Sorry, Jon Stewart, but I was just way too busy to make it to your rally

(2PM EST – promoted by Nightprowlkitty)

As we all know, there was a rally in Washington, DC on Saturday.  It’s gotten tons of attention in the media and had some high profile guests, like The Roots, Jeff Tweedy, the Mythbusters and, of course, Jon Stewart and Stephen Colbert.

Its aim is…well, nothing.  Just to get together on the national mall, have some laughs, and get the Viacom-sponsored duo some attention.  And there’s nothing wrong with that.

But my previous enthusiasm for the rally and for the brave master satirists hosting it has been tempered lately.  It seems not to be any kind of beneficial political activity, but, as Irregular Times put it, a promotion of “inactivism.”

The Rally to Restore Sanity was corporate-sponsored, televised, tweeted, and perhaps a strikingly accurate (and sad) reflection of what America is today.

The website Irregular Times has done a good job of writing about this over the past few days.  Here are a few choice cuts:

Fuck you, Kid Rock

“I can’t stop the war, shelter homeless, feed the poor

I can’t walk on water, I can’t save your sons and daughters

Well I can’t change the world to make things fair

The least that I can do is care.”

– Kid Rock, Rally to Restore Sanity

The hell you can’t:

Kid Rock,

who lives in one mansion in Malibu

another mansion in Michigan

and voted for John McCain

to keep his capital gains taxes lower

The man is filthy rich. Kid Rock can do a lot of the things he says he can’t do. He chooses not to. If we work together, we can stop the war, shelter homeless, feed the poor and change the world to make things fair. Will we choose to?

Jon Stewart’s Rally To Help Corporations Outsource American Jobs To Overseas Sweatshop

Unlike a genuine political rally, Jon Stewart’s Rally To Restore Sanity and/or Fear was full of corporate advertisements. People attending the rally were handed pre-made signs to show whether they stood with Sanity or with Fear… and on the back of every sign was an advertisement for Yahoo.

In another bit of advertising, free hand towels were handed out to people attending the rally, because… well, I have no idea why they were handed out. What do people attending a rally on the National Mall need with a hand towel? The hand towels featured the official logo of the Rally to Restore Sanity and/or Fear, and the logo of Reese’s, which makes candies with chocolate that’s harvested by child slaves in Africa. The towel itself was manufactured not in the USA, but in India, where textiles factories have a long and consistent history of using child labor, paid pennies a day to work in dangerous sweatshop conditions, if the children are paid at all.

Jon Stewart Fans Go To D.C. To Watch TV And Laugh At Old Jokes

The most surreal moment came before the official start of the rally, when the TV screens were turned on and tuned in to the Daily Show and the Colbert Report. Huge crowds of people fell silent, and gazed up at the screens en masse.

Then, the crowds were shown old clips from the Daily Show and Colbert Report. The clips were from the shows in which Jon Stewart and Stephen Colbert announced that they would hold a rally in the first place. Almost everyone in the crowds had already seen these clips, if not once, many times. Yet, they laughed.

The crowds laughed at jokes they had already heard about a rally that was being planned, but which they were actually attending in the present. The rally was a re-run even before it was over.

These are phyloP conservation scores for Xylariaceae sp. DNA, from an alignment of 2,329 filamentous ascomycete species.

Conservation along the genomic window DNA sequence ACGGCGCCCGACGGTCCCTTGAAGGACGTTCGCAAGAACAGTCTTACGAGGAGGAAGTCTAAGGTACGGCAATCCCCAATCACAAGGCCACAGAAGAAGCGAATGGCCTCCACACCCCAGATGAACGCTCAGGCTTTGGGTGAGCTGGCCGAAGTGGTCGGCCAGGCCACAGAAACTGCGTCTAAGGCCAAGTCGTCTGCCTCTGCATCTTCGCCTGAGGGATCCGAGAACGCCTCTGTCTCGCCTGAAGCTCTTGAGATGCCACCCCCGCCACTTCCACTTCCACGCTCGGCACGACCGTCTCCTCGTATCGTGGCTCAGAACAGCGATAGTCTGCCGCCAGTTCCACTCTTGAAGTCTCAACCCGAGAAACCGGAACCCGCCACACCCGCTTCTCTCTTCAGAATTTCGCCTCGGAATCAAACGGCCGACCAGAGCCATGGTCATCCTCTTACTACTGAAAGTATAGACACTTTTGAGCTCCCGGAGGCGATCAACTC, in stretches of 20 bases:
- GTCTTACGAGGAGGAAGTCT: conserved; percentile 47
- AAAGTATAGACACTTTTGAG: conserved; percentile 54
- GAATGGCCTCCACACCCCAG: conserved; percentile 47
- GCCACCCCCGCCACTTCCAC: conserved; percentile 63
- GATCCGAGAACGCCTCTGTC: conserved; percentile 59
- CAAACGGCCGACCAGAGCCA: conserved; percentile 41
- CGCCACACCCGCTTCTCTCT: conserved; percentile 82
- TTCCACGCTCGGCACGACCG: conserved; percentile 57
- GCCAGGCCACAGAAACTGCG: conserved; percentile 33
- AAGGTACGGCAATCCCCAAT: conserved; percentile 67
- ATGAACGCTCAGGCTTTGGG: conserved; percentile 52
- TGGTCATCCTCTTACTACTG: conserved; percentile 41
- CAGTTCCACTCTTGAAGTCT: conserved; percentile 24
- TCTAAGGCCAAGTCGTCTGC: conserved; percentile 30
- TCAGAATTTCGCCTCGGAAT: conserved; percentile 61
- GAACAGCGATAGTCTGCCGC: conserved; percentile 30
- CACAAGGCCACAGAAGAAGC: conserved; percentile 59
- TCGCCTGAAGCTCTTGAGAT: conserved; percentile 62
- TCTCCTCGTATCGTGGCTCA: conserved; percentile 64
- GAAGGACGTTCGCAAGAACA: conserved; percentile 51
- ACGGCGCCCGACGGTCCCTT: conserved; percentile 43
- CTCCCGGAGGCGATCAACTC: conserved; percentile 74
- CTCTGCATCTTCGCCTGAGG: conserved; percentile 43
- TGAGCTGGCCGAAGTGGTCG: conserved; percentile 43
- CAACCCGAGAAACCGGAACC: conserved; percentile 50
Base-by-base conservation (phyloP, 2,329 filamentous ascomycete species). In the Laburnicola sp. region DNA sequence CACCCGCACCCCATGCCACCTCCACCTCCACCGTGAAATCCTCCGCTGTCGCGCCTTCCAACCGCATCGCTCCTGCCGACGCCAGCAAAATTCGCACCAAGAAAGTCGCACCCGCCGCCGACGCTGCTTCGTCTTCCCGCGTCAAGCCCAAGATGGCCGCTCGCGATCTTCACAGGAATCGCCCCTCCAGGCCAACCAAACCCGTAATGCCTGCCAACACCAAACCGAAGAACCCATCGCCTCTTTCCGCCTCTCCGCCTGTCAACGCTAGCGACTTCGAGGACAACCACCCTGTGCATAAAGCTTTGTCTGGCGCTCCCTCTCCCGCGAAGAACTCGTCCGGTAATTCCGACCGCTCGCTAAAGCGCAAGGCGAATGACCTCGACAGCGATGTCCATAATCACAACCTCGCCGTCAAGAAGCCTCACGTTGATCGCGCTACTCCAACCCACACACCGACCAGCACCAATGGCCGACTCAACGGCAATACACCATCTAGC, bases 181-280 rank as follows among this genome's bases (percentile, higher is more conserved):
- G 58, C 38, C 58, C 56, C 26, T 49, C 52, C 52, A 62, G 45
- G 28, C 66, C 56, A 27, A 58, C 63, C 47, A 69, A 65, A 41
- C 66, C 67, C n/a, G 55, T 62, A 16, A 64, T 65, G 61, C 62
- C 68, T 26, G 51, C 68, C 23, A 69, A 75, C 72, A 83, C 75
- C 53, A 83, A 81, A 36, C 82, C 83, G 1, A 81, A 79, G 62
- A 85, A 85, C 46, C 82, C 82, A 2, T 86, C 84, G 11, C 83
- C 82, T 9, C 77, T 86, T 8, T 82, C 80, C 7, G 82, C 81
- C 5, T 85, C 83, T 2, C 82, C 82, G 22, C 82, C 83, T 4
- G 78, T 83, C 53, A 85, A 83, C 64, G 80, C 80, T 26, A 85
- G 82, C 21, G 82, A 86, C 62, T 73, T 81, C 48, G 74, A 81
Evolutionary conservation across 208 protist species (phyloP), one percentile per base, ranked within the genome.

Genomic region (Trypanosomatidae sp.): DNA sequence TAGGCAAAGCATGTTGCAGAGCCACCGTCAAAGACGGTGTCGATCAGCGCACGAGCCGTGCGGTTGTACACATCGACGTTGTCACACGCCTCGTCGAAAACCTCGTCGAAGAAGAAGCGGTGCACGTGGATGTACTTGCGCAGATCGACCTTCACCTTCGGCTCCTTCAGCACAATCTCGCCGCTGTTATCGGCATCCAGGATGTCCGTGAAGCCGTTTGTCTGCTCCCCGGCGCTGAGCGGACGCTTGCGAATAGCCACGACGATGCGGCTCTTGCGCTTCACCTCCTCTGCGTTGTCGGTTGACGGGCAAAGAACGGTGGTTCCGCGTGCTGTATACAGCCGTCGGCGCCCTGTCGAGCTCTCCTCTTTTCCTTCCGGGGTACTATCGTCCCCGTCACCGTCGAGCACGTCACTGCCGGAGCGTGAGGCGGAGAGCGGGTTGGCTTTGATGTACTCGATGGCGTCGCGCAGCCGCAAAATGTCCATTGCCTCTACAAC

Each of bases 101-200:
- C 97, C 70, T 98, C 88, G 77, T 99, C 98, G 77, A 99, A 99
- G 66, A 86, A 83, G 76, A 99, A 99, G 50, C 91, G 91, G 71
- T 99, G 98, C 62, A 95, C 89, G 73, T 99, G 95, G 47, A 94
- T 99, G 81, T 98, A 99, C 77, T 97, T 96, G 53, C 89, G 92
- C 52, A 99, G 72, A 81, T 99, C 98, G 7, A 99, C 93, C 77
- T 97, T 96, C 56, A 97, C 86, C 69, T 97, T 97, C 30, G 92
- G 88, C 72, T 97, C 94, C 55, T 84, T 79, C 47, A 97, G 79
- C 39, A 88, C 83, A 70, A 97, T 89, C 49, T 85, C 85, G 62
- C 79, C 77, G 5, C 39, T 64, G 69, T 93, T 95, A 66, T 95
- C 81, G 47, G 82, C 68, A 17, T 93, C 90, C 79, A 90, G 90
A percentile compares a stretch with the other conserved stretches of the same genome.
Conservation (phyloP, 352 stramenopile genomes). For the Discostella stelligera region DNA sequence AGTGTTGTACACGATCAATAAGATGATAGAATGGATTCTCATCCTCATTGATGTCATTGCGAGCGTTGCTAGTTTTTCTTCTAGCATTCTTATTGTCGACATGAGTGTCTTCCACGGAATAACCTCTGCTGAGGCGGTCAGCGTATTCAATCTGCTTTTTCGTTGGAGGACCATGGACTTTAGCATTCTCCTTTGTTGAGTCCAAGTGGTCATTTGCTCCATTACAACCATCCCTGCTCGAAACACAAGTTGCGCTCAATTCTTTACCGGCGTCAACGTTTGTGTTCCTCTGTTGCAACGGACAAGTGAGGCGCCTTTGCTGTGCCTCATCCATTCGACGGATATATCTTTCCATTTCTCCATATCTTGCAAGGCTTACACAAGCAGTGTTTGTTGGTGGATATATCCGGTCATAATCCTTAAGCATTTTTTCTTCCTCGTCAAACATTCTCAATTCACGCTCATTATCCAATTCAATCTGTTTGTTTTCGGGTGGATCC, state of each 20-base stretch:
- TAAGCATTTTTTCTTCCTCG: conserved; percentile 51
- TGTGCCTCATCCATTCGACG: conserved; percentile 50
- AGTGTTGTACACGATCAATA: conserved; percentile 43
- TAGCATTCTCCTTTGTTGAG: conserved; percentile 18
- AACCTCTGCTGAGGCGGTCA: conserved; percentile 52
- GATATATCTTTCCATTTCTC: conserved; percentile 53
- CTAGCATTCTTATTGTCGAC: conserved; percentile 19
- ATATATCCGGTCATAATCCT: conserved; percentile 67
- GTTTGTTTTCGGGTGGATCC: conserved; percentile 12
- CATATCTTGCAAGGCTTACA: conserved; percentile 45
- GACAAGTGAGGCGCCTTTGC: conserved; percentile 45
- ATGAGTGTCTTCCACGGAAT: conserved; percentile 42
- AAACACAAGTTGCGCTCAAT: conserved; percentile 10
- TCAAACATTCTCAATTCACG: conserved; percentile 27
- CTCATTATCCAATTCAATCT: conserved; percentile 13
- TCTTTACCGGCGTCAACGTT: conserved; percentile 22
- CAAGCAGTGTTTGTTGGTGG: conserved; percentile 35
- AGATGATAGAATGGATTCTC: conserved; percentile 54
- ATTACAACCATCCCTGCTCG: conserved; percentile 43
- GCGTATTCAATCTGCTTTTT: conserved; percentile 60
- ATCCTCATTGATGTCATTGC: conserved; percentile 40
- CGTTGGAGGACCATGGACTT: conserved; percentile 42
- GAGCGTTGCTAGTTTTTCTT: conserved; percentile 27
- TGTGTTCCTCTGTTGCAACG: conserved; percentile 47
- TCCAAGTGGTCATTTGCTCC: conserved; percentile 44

That’s when it hit me: These people had all come to Washington D.C., not to participate in any rally for anything, but just to watch television.

Even Jon Stewart’s big final speech that focused on the role of the media was incredibly frustrating.  The lack of depth seen in the media is precisely because of control of corporate conglomerates like Viacom, which sponsored the rally.  And instead of focusing on breaking up the big media companies or something like that, Stewart took a very superficial view of politics, calling only for “moderation,” which is an ambiguously beneficial quality in politics.

I know Stewart said that he wasn’t trying to insult people who are passionate and active in politics.  But that is exactly what he did.  He mocked us and he encouraged people to do anything else before they join our ranks.  His rally – with a rallying cry of “I can’t change the world” – served only to justify servile passivity and guiltless obedience to the ruling order, one which nourishes itself through war profits, oil profits, and sadistic practices like state-sanctioned torture.

And I know it wasn’t supposed to be a political rally!  But that’s beside the point that’s being made here.  Over 200,000 people showed up for what was essentially a big concert.  When I went to the nation’s capital in March to protest against the war, there were, at most, about 10,000 people there.

We have become a corporatized people, and that can perhaps be demonstrated by both this rally and the rally which preceded it.  Glenn Beck’s disgusting perversion of Martin Luther King’s rally was indeed a corporate-sponsored event.  Corporate donors are what fuels the Tea Party, not any kind of grassroots effort, which is mild at its strongest.  The rally this Saturday, on the other hand, was more blatantly passive and corporate-sponsored.

This might sound ridiculous at first, but Stewart’s rally was, in a way, a kind of tea party of the Democratic Party (I would have said “American left” there, but the left is mostly outside of the Democrats and maybe too small to merit a role in Stewart’s rally).  It was a timid gathering of misguided individuals who have legitimate anger toward the status quo (and of course not all of the attendees came because of politics), but are only reinforcing it through their actions.